Restructuring World Politics: Transnational Social Movements, Networks, and Norms

By Sanjeev Khagram; James V. Riker et al. | Go to book overview

7
Agendas, Accountability, and Legitimacy among
Transnational Networks Lobbying the World Bank
Paul J. Nelson

The World Bank has been dragged into the world of participatory–publicinterest politics and may never be the same.

—Bruce Stokes, National Journal

Within the institution the U.S. non-governmental organizations are taken too seriously.

—Evelyn Herfkens, executive director to the World Bank

Scholars and practitioners interested in the expanding role of nonstate actors, including NGOs, have labored to demonstrate their relevance to governmental policy processes and to catalog the variety of methods NGOs use to influence governmental and corporate behavior (Keck and Sikkink 1998; Sikkink 1993a; Wapner 1995; Clark 1991; Florini 2000).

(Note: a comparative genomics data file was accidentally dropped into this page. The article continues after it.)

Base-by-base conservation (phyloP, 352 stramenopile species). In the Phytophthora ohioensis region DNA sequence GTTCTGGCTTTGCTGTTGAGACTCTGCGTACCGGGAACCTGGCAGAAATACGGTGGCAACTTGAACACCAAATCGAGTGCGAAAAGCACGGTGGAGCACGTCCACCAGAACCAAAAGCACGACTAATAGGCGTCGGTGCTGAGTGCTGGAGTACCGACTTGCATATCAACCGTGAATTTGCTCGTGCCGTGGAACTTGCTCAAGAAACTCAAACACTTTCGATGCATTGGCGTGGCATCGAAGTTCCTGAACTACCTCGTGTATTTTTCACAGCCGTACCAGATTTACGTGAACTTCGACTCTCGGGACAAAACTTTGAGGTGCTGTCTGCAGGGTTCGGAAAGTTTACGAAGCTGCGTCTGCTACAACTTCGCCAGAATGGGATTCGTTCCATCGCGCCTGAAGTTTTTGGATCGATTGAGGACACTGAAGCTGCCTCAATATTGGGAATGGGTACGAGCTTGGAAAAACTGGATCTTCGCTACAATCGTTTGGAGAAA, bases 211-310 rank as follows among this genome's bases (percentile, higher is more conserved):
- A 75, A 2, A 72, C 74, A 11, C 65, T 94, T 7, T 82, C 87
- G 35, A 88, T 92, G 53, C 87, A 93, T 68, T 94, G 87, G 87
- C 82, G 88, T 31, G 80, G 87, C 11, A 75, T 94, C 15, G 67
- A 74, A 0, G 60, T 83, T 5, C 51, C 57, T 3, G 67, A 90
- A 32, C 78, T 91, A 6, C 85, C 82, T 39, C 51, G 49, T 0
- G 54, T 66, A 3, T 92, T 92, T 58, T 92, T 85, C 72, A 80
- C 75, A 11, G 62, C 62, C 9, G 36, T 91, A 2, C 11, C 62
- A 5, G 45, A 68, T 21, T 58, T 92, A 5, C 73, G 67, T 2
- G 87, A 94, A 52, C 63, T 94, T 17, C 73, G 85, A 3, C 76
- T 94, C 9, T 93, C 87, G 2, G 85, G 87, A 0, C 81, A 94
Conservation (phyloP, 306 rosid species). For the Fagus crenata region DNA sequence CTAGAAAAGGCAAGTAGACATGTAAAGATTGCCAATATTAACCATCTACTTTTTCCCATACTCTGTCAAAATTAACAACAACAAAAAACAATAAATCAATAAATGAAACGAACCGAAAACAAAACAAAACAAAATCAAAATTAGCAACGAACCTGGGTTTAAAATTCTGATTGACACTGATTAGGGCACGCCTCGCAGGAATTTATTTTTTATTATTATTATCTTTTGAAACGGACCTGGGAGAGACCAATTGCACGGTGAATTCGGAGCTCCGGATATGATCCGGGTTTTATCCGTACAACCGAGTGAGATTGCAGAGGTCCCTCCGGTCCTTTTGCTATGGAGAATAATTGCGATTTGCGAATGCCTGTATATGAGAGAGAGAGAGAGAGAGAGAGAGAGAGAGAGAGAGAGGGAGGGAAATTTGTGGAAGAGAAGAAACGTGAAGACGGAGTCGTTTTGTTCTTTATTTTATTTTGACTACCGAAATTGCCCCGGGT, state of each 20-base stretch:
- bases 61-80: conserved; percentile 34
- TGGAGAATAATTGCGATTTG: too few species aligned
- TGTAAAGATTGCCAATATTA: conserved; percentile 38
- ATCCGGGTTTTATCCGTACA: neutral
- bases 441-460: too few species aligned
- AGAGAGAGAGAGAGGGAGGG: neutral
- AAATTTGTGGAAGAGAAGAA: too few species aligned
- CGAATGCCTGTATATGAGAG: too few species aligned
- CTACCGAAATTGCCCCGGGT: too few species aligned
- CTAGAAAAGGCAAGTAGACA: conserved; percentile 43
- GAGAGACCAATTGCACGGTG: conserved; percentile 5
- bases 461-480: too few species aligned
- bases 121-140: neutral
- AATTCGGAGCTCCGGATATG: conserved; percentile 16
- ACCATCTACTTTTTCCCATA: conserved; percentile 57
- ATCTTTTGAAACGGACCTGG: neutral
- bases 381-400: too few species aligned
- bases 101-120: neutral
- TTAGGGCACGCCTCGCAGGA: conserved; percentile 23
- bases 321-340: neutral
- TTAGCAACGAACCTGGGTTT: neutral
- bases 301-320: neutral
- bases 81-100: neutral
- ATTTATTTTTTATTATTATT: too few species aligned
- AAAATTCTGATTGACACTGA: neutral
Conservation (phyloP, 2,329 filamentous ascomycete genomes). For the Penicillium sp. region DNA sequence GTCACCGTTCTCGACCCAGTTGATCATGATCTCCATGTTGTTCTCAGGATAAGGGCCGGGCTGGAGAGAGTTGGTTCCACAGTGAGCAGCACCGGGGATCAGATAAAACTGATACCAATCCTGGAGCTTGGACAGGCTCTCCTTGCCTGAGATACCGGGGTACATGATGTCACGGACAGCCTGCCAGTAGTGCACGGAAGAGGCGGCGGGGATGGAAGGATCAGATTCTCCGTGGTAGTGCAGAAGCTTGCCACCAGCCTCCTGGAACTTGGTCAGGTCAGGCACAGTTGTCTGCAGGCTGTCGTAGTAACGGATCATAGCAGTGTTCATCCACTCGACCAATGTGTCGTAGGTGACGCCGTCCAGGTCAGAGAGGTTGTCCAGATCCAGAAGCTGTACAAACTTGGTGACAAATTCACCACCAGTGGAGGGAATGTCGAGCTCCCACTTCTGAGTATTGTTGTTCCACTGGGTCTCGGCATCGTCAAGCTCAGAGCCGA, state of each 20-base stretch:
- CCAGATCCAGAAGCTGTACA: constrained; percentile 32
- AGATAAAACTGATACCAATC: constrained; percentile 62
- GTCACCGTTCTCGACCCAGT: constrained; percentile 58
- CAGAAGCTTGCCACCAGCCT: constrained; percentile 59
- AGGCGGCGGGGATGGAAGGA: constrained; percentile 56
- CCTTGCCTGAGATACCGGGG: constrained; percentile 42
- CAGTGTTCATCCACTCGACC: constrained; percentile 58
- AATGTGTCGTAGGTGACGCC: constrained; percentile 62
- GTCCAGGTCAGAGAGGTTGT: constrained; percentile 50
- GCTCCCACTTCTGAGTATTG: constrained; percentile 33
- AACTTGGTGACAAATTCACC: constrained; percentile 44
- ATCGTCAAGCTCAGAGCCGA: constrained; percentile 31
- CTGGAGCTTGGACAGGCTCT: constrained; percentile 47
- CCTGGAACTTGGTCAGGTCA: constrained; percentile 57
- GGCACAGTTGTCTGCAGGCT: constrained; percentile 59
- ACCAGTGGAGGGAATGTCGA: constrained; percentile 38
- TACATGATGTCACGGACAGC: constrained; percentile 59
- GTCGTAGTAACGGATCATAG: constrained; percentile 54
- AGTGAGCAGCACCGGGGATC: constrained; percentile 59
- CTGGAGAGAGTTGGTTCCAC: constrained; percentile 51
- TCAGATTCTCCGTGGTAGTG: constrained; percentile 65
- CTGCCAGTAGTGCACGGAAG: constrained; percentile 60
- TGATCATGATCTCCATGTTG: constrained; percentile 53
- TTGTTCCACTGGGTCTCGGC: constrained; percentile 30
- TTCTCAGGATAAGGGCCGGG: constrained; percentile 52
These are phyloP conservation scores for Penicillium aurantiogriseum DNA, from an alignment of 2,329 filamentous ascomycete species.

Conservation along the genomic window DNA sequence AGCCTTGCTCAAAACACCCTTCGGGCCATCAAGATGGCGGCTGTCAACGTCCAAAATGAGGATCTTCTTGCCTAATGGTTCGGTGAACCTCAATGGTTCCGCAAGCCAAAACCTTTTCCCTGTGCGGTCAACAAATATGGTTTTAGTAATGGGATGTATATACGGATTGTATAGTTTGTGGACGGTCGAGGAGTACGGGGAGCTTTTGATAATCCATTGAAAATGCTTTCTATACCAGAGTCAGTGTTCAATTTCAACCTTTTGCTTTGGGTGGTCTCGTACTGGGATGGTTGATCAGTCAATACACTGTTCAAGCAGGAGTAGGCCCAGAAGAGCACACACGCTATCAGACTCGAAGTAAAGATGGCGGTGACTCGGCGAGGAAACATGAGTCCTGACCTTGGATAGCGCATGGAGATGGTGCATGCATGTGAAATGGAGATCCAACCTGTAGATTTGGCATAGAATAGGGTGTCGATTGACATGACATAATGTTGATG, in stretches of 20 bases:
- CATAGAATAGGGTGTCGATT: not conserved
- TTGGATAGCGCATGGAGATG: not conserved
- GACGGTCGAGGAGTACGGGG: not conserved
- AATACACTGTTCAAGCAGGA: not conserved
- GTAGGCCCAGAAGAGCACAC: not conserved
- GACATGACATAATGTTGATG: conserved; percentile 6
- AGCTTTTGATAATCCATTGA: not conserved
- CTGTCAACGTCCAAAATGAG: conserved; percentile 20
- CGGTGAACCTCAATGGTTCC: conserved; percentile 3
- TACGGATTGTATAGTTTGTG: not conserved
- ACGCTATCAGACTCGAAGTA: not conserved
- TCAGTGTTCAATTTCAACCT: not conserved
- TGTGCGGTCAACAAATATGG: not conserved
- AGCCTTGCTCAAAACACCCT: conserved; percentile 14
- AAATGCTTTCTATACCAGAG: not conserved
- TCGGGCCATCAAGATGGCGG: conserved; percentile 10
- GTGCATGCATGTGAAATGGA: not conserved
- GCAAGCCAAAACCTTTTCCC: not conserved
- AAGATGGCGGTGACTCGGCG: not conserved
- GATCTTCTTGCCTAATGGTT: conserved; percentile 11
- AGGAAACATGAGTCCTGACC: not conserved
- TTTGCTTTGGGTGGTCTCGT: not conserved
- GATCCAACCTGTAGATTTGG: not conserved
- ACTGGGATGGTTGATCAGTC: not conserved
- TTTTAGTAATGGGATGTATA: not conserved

But with NGOs' place as political actors, often through transnational advocacy networks, becoming established, scholars and practitioners are raising issues about the networks' accountability and efficacy. Hulme and Edwards (1997), for example, explore these issues specifically regarding NGOs concerned with development, while Nelson (1996a), Fox and Brown (1998), and Jordan and Van Tuijl (2000) focus on transnational networks and the World Bank. Görg and Hirsch (1998) pose profound theoretical concerns about whether NGO participation in intergovernmental decision making should be thought of as a democratic gain. They emphasize the importance of relationships between NGOs operating internationally and the social movements and NGOs working at the national level. This paper pursues these themes by

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